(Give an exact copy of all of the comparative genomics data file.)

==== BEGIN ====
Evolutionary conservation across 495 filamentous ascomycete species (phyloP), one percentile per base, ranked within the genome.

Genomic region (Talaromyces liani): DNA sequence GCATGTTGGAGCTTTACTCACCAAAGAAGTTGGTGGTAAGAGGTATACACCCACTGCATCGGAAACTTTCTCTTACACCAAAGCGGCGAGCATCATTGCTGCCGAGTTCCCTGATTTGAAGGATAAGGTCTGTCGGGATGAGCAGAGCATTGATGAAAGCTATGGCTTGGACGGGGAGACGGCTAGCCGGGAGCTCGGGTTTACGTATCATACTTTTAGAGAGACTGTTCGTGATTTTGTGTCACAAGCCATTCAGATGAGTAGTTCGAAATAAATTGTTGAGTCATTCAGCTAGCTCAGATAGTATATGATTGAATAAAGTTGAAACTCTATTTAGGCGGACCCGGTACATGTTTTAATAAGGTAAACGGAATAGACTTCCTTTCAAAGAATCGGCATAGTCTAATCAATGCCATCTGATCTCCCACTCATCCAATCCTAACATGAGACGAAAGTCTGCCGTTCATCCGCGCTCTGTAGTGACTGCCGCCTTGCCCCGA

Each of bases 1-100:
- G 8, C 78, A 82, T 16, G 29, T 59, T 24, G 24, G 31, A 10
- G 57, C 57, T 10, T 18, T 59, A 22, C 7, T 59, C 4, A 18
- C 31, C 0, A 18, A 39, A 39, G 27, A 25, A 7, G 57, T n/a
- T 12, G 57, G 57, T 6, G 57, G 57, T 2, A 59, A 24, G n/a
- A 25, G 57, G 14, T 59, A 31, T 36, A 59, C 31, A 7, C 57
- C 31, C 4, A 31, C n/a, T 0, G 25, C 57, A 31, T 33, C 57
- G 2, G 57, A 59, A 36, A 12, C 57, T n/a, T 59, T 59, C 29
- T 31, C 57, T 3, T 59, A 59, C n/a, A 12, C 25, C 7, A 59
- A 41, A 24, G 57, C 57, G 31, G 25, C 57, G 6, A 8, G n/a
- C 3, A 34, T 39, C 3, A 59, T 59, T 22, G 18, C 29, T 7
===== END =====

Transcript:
Evolutionary conservation across 495 filamentous ascomycete species (phyloP), one percentile per base, ranked within the genome.

Genomic region (Talaromyces liani): DNA sequence GCATGTTGGAGCTTTACTCACCAAAGAAGTTGGTGGTAAGAGGTATACACCCACTGCATCGGAAACTTTCTCTTACACCAAAGCGGCGAGCATCATTGCTGCCGAGTTCCCTGATTTGAAGGATAAGGTCTGTCGGGATGAGCAGAGCATTGATGAAAGCTATGGCTTGGACGGGGAGACGGCTAGCCGGGAGCTCGGGTTTACGTATCATACTTTTAGAGAGACTGTTCGTGATTTTGTGTCACAAGCCATTCAGATGAGTAGTTCGAAATAAATTGTTGAGTCATTCAGCTAGCTCAGATAGTATATGATTGAATAAAGTTGAAACTCTATTTAGGCGGACCCGGTACATGTTTTAATAAGGTAAACGGAATAGACTTCCTTTCAAAGAATCGGCATAGTCTAATCAATGCCATCTGATCTCCCACTCATCCAATCCTAACATGAGACGAAAGTCTGCCGTTCATCCGCGCTCTGTAGTGACTGCCGCCTTGCCCCGA

Each of bases 1-100:
- G 8, C 78, A 82, T 16, G 29, T 59, T 24, G 24, G 31, A 10
- G 57, C 57, T 10, T 18, T 59, A 22, C 7, T 59, C 4, A 18
- C 31, C 0, A 18, A 39, A 39, G 27, A 25, A 7, G 57, T n/a
- T 12, G 57, G 57, T 6, G 57, G 57, T 2, A 59, A 24, G n/a
- A 25, G 57, G 14, T 59, A 31, T 36, A 59, C 31, A 7, C 57
- C 31, C 4, A 31, C n/a, T 0, G 25, C 57, A 31, T 33, C 57
- G 2, G 57, A 59, A 36, A 12, C 57, T n/a, T 59, T 59, C 29
- T 31, C 57, T 3, T 59, A 59, C n/a, A 12, C 25, C 7, A 59
- A 41, A 24, G 57, C 57, G 31, G 25, C 57, G 6, A 8, G n/a
- C 3, A 34, T 39, C 3, A 59, T 59, T 22, G 18, C 29, T 7